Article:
Can the IRS take my property without telling me first?

by Howard Levy on December 28, 2009

in Appeals - collection actions, IRS collection notices, IRS levies and property seizures, IRS Seizures

In most every case, the IRS cannot take your property until they send you a letter stating their intentions.  This letter – called a “Final Notice of Intent to Levy” – is the government’s last attempt to reach you before they start levying your wages, bank accounts or other property.

The Final Notice of Intent to Levy gives you very important rights to stop the levy and resolve your case.

Here is what you need to know:

(1)     If the IRS has not sent the Final Notice of Intent to Levy to you, you are protected.  If you are unsure if you have received it, the IRS can be contacted to determine if it has been sent and what action needs to be taken.  Here is what the IRS final notice looks like.

(2)     If the IRS has sent you the final notice, they have to wait 30 days after the letter is sent to start collection.  During this 30 day window, you have the right to file a request for an administrative meeting with an IRS appeals officer.  The purpose of the meeting is to discuss alternatives with the IRS to property seizure.  This is known as a collection due process appeal.

(3)     The IRS is legally prohibited from taking your property until your appeal is completed. Typically, it takes the IRS about four to six months to have your case assigned to appeals officer and for your conference.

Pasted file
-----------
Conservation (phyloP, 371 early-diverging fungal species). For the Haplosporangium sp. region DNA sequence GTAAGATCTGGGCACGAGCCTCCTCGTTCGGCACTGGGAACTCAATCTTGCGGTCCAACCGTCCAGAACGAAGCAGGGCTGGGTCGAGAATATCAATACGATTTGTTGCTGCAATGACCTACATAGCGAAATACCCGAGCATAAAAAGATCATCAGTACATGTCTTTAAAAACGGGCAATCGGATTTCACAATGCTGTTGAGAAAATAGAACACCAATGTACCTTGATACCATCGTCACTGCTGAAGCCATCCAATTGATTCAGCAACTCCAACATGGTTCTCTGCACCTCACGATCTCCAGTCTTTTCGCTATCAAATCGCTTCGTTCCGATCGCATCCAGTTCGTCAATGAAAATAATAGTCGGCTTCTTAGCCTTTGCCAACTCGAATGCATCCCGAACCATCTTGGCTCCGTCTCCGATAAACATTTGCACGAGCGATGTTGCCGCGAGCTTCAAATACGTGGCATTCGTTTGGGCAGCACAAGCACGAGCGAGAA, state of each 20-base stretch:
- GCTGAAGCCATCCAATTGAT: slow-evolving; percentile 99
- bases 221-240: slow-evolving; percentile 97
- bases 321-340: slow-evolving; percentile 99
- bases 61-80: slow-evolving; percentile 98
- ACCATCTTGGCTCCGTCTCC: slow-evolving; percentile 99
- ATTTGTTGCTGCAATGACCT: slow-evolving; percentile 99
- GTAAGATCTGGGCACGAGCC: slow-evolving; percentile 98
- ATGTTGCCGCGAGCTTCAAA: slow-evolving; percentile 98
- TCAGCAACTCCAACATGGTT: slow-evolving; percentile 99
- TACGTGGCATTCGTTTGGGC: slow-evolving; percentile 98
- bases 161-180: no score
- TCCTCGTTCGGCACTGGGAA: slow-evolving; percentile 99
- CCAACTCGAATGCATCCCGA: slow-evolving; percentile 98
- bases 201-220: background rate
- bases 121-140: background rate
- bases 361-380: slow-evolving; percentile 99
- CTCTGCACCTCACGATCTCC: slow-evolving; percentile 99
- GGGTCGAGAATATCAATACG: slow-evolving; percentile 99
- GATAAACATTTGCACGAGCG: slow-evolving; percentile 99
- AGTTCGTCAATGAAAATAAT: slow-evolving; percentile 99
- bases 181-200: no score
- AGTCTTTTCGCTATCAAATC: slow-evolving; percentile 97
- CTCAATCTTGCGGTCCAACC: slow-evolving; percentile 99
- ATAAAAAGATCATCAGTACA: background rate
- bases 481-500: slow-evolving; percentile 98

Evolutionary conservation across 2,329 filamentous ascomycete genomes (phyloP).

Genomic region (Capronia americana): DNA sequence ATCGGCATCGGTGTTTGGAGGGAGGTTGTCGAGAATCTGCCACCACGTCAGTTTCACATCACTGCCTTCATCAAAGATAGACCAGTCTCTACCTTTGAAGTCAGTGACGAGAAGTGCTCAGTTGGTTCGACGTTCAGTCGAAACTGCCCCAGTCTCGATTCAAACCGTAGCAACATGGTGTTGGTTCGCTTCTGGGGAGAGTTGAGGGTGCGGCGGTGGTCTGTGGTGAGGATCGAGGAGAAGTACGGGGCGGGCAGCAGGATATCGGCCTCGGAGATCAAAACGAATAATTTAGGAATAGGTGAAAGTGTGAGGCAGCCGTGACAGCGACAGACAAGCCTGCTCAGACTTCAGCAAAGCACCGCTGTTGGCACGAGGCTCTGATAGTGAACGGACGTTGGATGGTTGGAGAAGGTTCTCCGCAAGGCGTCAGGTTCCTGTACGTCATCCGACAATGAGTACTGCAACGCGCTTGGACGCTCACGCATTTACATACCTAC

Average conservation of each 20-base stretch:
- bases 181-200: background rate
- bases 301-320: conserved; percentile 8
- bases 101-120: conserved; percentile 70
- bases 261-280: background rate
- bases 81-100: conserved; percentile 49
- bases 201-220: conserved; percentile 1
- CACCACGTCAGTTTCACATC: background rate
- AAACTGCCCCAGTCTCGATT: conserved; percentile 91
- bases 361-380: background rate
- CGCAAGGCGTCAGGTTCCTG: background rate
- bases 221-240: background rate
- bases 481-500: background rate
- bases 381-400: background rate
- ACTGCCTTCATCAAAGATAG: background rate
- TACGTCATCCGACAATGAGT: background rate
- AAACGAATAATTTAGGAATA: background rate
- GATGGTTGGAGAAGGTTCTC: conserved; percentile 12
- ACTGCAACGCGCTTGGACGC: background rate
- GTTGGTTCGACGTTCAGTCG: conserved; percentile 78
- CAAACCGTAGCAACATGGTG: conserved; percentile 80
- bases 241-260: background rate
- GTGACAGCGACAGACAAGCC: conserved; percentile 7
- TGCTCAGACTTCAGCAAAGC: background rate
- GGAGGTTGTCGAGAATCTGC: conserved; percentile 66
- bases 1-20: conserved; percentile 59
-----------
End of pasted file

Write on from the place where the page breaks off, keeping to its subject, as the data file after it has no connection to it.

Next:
(4)     IRS appeals officers tend to be best equipped to resolve your case in a manner that is fair to you. You will have one person assigned to your case and can have a face-to-face meeting if you request.  This is impossible if you go through the IRS automated collection 1-800 systems for resolution.  Meeting with an IRS appeals officer usually gives you the best chance at reaching a fair resolution – that is their job.

(5)     Solutions you can request from appeals include an installment agreement, hardship “uncollectible status,” offer in compromise or innocent spouse claim.

(6)     If you cannot agree with IRS appeals over how to resolve your case, you have the right to have an independent Tax Court judge review your case. If you have a strong case and can show that the IRS is being unreasonable, the hold on collection will continue while your Tax Court case is pending and decided.

If it has been more than 30 days since the IRS sent you the Final Notice of Intent to Levy, you still have options. IRS administrative policy (see Internal Revenue Manual 5.1.9.3.2.3) is to process a late-filed collection due process appeal if it is filed within one year after the final notice is sent.  Filing your appeal late gives you the same administrative rights as filing timely – a hold on collection and meeting with an appeals officer.  You lose the right to go to Tax Court by filing late.

Exercising your rights to a collection due process hearing allows you to achieve a solution with an IRS appeals officer without the threat of collection.  This levels the playing field during negotiations – no IRS  levy or seizure – and puts you in the best place for resolution.

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